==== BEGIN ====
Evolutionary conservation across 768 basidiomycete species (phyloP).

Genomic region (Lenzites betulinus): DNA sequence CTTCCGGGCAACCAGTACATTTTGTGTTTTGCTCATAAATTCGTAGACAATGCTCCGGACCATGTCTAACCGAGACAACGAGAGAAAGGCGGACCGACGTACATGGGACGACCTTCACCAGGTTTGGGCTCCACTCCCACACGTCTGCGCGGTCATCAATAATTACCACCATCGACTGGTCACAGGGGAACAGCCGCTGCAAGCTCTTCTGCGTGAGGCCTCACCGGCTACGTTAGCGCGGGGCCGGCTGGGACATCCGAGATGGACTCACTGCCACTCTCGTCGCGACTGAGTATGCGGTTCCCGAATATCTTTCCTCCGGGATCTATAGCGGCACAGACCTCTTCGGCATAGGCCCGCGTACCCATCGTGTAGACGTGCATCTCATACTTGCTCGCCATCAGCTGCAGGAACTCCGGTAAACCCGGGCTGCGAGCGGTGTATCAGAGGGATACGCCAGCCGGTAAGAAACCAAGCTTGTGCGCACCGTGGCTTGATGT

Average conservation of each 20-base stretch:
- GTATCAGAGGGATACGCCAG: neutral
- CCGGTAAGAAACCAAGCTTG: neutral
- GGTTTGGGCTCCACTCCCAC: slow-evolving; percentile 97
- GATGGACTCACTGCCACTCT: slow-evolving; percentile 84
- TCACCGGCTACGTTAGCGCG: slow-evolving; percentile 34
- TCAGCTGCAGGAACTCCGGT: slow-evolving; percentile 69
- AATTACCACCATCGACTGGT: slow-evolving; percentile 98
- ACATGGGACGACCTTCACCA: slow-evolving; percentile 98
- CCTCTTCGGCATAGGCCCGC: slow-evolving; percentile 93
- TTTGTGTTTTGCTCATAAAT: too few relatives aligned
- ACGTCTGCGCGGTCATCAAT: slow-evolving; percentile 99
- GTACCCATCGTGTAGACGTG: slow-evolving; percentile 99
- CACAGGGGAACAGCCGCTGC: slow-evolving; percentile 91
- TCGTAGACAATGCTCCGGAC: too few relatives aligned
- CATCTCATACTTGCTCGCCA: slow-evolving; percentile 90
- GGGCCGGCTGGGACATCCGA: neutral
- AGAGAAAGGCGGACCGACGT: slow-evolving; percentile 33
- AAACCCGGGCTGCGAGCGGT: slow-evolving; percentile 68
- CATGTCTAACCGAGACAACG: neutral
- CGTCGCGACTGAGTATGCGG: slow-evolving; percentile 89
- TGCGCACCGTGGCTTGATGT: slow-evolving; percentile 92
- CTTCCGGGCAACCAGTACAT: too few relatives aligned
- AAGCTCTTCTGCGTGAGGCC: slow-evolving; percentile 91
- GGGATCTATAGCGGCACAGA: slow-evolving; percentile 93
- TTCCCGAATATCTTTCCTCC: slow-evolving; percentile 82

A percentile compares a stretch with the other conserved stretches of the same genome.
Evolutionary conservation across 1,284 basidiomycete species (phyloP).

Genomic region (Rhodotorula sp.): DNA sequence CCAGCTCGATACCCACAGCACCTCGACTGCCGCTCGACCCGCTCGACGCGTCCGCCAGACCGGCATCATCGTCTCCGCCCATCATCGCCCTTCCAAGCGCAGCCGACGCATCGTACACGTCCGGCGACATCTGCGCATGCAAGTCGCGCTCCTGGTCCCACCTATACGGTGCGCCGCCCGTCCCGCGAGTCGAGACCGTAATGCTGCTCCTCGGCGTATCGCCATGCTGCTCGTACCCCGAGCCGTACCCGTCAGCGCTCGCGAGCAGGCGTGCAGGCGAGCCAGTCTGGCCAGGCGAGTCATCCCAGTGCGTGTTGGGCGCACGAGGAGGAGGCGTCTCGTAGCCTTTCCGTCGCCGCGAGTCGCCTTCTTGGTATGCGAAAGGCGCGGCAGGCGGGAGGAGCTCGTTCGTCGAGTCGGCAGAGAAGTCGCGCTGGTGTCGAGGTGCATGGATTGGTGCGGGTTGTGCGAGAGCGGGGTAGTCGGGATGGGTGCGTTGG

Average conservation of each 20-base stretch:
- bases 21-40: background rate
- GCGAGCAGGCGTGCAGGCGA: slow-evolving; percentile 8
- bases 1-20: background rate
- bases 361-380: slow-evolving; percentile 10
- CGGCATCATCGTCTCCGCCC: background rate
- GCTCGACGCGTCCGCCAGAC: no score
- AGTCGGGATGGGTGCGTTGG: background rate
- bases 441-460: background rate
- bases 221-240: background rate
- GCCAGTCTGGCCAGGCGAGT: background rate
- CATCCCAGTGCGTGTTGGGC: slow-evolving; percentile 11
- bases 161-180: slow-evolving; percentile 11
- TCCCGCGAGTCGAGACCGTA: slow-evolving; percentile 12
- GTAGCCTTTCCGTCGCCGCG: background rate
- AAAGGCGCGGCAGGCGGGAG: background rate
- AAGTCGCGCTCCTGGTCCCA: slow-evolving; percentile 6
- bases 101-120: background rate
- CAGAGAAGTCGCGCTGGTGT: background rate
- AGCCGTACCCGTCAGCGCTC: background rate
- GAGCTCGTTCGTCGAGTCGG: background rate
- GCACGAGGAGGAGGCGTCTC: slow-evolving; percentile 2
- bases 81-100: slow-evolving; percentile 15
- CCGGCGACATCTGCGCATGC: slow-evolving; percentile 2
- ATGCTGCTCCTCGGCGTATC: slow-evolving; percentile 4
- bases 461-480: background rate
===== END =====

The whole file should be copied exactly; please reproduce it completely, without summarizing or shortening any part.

Evolutionary conservation across 768 basidiomycete species (phyloP).

Genomic region (Lenzites betulinus): DNA sequence CTTCCGGGCAACCAGTACATTTTGTGTTTTGCTCATAAATTCGTAGACAATGCTCCGGACCATGTCTAACCGAGACAACGAGAGAAAGGCGGACCGACGTACATGGGACGACCTTCACCAGGTTTGGGCTCCACTCCCACACGTCTGCGCGGTCATCAATAATTACCACCATCGACTGGTCACAGGGGAACAGCCGCTGCAAGCTCTTCTGCGTGAGGCCTCACCGGCTACGTTAGCGCGGGGCCGGCTGGGACATCCGAGATGGACTCACTGCCACTCTCGTCGCGACTGAGTATGCGGTTCCCGAATATCTTTCCTCCGGGATCTATAGCGGCACAGACCTCTTCGGCATAGGCCCGCGTACCCATCGTGTAGACGTGCATCTCATACTTGCTCGCCATCAGCTGCAGGAACTCCGGTAAACCCGGGCTGCGAGCGGTGTATCAGAGGGATACGCCAGCCGGTAAGAAACCAAGCTTGTGCGCACCGTGGCTTGATGT

Average conservation of each 20-base stretch:
- GTATCAGAGGGATACGCCAG: neutral
- CCGGTAAGAAACCAAGCTTG: neutral
- GGTTTGGGCTCCACTCCCAC: slow-evolving; percentile 97
- GATGGACTCACTGCCACTCT: slow-evolving; percentile 84
- TCACCGGCTACGTTAGCGCG: slow-evolving; percentile 34
- TCAGCTGCAGGAACTCCGGT: slow-evolving; percentile 69
- AATTACCACCATCGACTGGT: slow-evolving; percentile 98
- ACATGGGACGACCTTCACCA: slow-evolving; percentile 98
- CCTCTTCGGCATAGGCCCGC: slow-evolving; percentile 93
- TTTGTGTTTTGCTCATAAAT: too few relatives aligned
- ACGTCTGCGCGGTCATCAAT: slow-evolving; percentile 99
- GTACCCATCGTGTAGACGTG: slow-evolving; percentile 99
- CACAGGGGAACAGCCGCTGC: slow-evolving; percentile 91
- TCGTAGACAATGCTCCGGAC: too few relatives aligned
- CATCTCATACTTGCTCGCCA: slow-evolving; percentile 90
- GGGCCGGCTGGGACATCCGA: neutral
- AGAGAAAGGCGGACCGACGT: slow-evolving; percentile 33
- AAACCCGGGCTGCGAGCGGT: slow-evolving; percentile 68
- CATGTCTAACCGAGACAACG: neutral
- CGTCGCGACTGAGTATGCGG: slow-evolving; percentile 89
- TGCGCACCGTGGCTTGATGT: slow-evolving; percentile 92
- CTTCCGGGCAACCAGTACAT: too few relatives aligned
- AAGCTCTTCTGCGTGAGGCC: slow-evolving; percentile 91
- GGGATCTATAGCGGCACAGA: slow-evolving; percentile 93
- TTCCCGAATATCTTTCCTCC: slow-evolving; percentile 82

A percentile compares a stretch with the other conserved stretches of the same genome.
Evolutionary conservation across 1,284 basidiomycete species (phyloP).

Genomic region (Rhodotorula sp.): DNA sequence CCAGCTCGATACCCACAGCACCTCGACTGCCGCTCGACCCGCTCGACGCGTCCGCCAGACCGGCATCATCGTCTCCGCCCATCATCGCCCTTCCAAGCGCAGCCGACGCATCGTACACGTCCGGCGACATCTGCGCATGCAAGTCGCGCTCCTGGTCCCACCTATACGGTGCGCCGCCCGTCCCGCGAGTCGAGACCGTAATGCTGCTCCTCGGCGTATCGCCATGCTGCTCGTACCCCGAGCCGTACCCGTCAGCGCTCGCGAGCAGGCGTGCAGGCGAGCCAGTCTGGCCAGGCGAGTCATCCCAGTGCGTGTTGGGCGCACGAGGAGGAGGCGTCTCGTAGCCTTTCCGTCGCCGCGAGTCGCCTTCTTGGTATGCGAAAGGCGCGGCAGGCGGGAGGAGCTCGTTCGTCGAGTCGGCAGAGAAGTCGCGCTGGTGTCGAGGTGCATGGATTGGTGCGGGTTGTGCGAGAGCGGGGTAGTCGGGATGGGTGCGTTGG

Average conservation of each 20-base stretch:
- bases 21-40: background rate
- GCGAGCAGGCGTGCAGGCGA: slow-evolving; percentile 8
- bases 1-20: background rate
- bases 361-380: slow-evolving; percentile 10
- CGGCATCATCGTCTCCGCCC: background rate
- GCTCGACGCGTCCGCCAGAC: no score
- AGTCGGGATGGGTGCGTTGG: background rate
- bases 441-460: background rate
- bases 221-240: background rate
- GCCAGTCTGGCCAGGCGAGT: background rate
- CATCCCAGTGCGTGTTGGGC: slow-evolving; percentile 11
- bases 161-180: slow-evolving; percentile 11
- TCCCGCGAGTCGAGACCGTA: slow-evolving; percentile 12
- GTAGCCTTTCCGTCGCCGCG: background rate
- AAAGGCGCGGCAGGCGGGAG: background rate
- AAGTCGCGCTCCTGGTCCCA: slow-evolving; percentile 6
- bases 101-120: background rate
- CAGAGAAGTCGCGCTGGTGT: background rate
- AGCCGTACCCGTCAGCGCTC: background rate
- GAGCTCGTTCGTCGAGTCGG: background rate
- GCACGAGGAGGAGGCGTCTC: slow-evolving; percentile 2
- bases 81-100: slow-evolving; percentile 15
- CCGGCGACATCTGCGCATGC: slow-evolving; percentile 2
- ATGCTGCTCCTCGGCGTATC: slow-evolving; percentile 4
- bases 461-480: background rate